02nd Feb2018

Horror-On-Sea 2018 Interview: Tony Waghorne talks ‘I See You’

by Philip Rogers


What can we expect from your short film I See You?

Something that is definitely overused by writer/directors, but also something different. I feel a lot of horror films can often lack is an actual storyline and a storyline that can fit into the real world and despite the film only being a short, I still wanted to try and get a real feeling narrative across. I always write my shorts with the thought of, how could this story be developed into a feature, which allowed me to embed enough of a narrative into the short so that it isn’t just ten minutes of scares with no real meaning to them. The short, I hope, delivers some creative scares whilst also providing a plot twisting narrative to provide a new take on the clown horror.

What were your inspirations for writing the film?

I had a couple. My first was the writing style of James Wan. I did a lot of a research on his writing and directing style before shooting to try and understand how he’s mastered horror so well. Wan says that you should always play on common human fears, this helps to give the narrative that real-life feels, which amplifies the scare factor. This is where the clown element came from. It’s a well-known fact that a common human fear is clowns, in fact over 40% of American adults have a fear of them. This is where my second inspiration came from. The ‘Killer Clown Phase’ that started in 2016 in the U.S and spread over to the U.K shortly after gave me a timeframe for which I could set the story in. By setting my clown themed narrative in a timeframe from which clowns were filling up the news and social media helped to punch in that real-life feel I wanted to deliver with the narrative.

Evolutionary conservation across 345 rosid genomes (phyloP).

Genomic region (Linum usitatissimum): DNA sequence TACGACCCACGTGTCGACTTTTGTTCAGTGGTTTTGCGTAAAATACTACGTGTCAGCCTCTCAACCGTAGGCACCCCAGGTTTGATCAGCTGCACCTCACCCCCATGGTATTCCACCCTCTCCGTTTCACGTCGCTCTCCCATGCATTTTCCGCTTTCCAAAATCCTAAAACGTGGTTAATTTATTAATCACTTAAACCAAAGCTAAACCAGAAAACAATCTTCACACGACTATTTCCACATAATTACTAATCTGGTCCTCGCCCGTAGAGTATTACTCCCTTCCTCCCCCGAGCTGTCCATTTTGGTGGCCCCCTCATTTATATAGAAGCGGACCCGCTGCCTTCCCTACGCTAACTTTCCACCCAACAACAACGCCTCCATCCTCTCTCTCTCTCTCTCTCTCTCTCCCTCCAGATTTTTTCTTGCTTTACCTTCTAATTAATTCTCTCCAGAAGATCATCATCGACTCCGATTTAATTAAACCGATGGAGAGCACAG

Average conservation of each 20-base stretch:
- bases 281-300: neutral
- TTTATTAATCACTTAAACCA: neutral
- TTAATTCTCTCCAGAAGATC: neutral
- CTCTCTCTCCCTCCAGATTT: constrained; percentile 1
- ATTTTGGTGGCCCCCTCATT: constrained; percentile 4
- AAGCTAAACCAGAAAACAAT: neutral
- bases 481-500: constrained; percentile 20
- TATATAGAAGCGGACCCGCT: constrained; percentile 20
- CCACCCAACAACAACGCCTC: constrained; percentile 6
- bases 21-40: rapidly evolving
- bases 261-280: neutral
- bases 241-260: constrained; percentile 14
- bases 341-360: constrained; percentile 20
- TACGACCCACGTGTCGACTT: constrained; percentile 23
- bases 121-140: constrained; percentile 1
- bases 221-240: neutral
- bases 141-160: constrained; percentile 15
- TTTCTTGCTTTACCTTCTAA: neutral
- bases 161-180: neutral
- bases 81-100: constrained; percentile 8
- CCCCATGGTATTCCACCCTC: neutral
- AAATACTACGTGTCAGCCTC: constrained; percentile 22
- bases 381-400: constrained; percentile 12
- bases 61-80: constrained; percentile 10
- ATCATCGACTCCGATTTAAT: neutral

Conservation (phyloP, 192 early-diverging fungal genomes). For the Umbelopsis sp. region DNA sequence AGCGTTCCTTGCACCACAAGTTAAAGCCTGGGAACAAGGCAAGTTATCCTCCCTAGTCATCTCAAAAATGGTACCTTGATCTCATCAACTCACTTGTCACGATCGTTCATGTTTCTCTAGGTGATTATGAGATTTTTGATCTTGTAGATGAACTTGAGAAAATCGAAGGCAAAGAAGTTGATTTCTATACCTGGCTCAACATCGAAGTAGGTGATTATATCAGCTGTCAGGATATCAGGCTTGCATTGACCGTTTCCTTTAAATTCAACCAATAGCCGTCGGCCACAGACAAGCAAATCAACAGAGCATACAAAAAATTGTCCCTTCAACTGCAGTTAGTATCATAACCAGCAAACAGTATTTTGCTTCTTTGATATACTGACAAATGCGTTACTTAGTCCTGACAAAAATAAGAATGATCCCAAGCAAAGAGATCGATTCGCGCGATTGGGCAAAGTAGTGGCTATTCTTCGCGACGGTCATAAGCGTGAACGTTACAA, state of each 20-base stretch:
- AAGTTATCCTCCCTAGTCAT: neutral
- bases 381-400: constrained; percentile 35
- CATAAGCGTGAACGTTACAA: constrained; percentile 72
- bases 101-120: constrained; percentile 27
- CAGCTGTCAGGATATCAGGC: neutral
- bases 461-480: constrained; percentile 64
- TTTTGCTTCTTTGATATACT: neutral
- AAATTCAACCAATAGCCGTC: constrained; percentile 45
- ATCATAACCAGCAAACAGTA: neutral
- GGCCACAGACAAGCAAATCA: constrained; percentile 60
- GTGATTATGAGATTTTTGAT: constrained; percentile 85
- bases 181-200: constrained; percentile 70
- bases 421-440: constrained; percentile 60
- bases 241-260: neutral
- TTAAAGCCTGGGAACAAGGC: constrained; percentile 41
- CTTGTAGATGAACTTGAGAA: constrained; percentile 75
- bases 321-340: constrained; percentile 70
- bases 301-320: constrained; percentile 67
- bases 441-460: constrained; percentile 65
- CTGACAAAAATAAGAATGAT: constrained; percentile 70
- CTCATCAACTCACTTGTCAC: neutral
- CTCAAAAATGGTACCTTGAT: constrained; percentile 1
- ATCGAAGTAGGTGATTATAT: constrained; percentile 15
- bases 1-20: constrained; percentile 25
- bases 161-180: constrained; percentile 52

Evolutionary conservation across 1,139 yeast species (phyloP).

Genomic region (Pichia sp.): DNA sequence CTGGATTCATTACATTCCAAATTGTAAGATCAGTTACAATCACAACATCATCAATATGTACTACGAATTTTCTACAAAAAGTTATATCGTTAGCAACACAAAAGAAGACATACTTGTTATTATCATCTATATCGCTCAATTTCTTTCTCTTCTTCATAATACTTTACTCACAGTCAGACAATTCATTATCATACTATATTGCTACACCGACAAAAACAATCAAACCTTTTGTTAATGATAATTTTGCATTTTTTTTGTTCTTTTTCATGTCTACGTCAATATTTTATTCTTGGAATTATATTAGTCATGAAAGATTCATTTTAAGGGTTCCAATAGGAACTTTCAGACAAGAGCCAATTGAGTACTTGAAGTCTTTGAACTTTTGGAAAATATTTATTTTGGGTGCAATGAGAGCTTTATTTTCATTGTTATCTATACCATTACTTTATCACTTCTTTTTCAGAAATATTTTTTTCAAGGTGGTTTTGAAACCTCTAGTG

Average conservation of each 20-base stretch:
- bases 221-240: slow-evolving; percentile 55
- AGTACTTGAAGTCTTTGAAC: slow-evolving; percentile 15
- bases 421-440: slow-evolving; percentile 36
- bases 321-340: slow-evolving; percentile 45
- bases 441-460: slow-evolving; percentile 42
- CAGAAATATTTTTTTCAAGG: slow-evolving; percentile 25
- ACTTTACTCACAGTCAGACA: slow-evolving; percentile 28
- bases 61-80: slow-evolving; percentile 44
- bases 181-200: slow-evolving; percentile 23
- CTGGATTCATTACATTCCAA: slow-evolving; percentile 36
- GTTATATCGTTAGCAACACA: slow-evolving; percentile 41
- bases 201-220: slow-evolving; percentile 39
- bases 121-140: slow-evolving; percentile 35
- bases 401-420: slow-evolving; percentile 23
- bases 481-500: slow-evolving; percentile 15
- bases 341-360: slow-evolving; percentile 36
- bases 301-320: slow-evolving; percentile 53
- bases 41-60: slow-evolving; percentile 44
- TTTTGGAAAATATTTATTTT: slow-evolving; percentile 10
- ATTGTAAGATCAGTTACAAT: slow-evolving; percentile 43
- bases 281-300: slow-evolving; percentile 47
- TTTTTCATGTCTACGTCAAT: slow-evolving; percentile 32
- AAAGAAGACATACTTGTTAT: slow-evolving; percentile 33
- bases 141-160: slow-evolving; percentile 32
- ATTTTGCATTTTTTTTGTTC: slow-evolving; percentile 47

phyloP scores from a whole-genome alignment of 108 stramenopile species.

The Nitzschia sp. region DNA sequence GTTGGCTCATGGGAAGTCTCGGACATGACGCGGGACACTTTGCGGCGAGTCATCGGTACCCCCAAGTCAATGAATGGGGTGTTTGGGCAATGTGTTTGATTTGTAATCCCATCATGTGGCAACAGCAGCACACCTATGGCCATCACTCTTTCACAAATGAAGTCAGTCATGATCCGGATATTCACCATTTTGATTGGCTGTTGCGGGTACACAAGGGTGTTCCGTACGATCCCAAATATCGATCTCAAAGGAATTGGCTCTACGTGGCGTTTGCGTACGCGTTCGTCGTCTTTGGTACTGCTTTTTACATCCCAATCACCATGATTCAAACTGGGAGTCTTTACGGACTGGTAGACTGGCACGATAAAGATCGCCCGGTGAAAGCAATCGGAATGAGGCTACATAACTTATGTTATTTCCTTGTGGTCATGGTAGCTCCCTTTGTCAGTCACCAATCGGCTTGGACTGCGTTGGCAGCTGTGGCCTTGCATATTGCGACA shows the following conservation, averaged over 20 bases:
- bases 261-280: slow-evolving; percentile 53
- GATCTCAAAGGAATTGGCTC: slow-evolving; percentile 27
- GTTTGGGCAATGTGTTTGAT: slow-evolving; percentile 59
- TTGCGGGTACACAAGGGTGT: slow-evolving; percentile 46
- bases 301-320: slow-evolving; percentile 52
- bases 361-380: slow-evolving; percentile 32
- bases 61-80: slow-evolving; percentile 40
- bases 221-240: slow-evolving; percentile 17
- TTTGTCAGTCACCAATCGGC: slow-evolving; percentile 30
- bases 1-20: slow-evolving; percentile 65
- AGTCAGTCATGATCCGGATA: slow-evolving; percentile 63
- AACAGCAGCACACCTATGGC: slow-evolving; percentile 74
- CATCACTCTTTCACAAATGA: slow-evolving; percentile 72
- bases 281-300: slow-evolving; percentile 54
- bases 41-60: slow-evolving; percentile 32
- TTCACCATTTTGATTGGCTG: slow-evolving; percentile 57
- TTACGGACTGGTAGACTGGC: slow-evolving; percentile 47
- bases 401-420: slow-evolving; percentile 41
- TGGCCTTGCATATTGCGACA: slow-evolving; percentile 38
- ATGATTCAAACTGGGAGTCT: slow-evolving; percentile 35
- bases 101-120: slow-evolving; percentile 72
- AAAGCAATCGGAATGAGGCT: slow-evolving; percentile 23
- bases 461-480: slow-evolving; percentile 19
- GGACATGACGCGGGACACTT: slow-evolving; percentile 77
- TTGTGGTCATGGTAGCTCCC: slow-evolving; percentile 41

How long did the film to complete and did you experience any difficulties during filming?

Filming took place over three and half days spread over a month period, filming around three other University assignments, a part-time job and seven other people’s schedules with just £50 that went on makeup, costume, food and petrol. We never experienced any major difficulties. Something I like to do when planning a project is plan as if it’s going on the big screen, going to Warner Bros. for example. Always try plan big and be one step ahead just in case something goes wrong, which allows you to make sure you’re still producing high quality content.

Were there any elements of the original script which were changed during filming?

Very much so! Scene seven was almost completely improvised and differed massively from the script. This scene is almost the final scene and really needed a big pay off and we didn’t feel as if it quite had that so literally looked around the set (my bedroom) before the scene, looked at what could be used to create an affective scare, which is where the wardrobe came into play and created the scene that audiences have reacted to the most.

What was one of your favourite scenes in the film?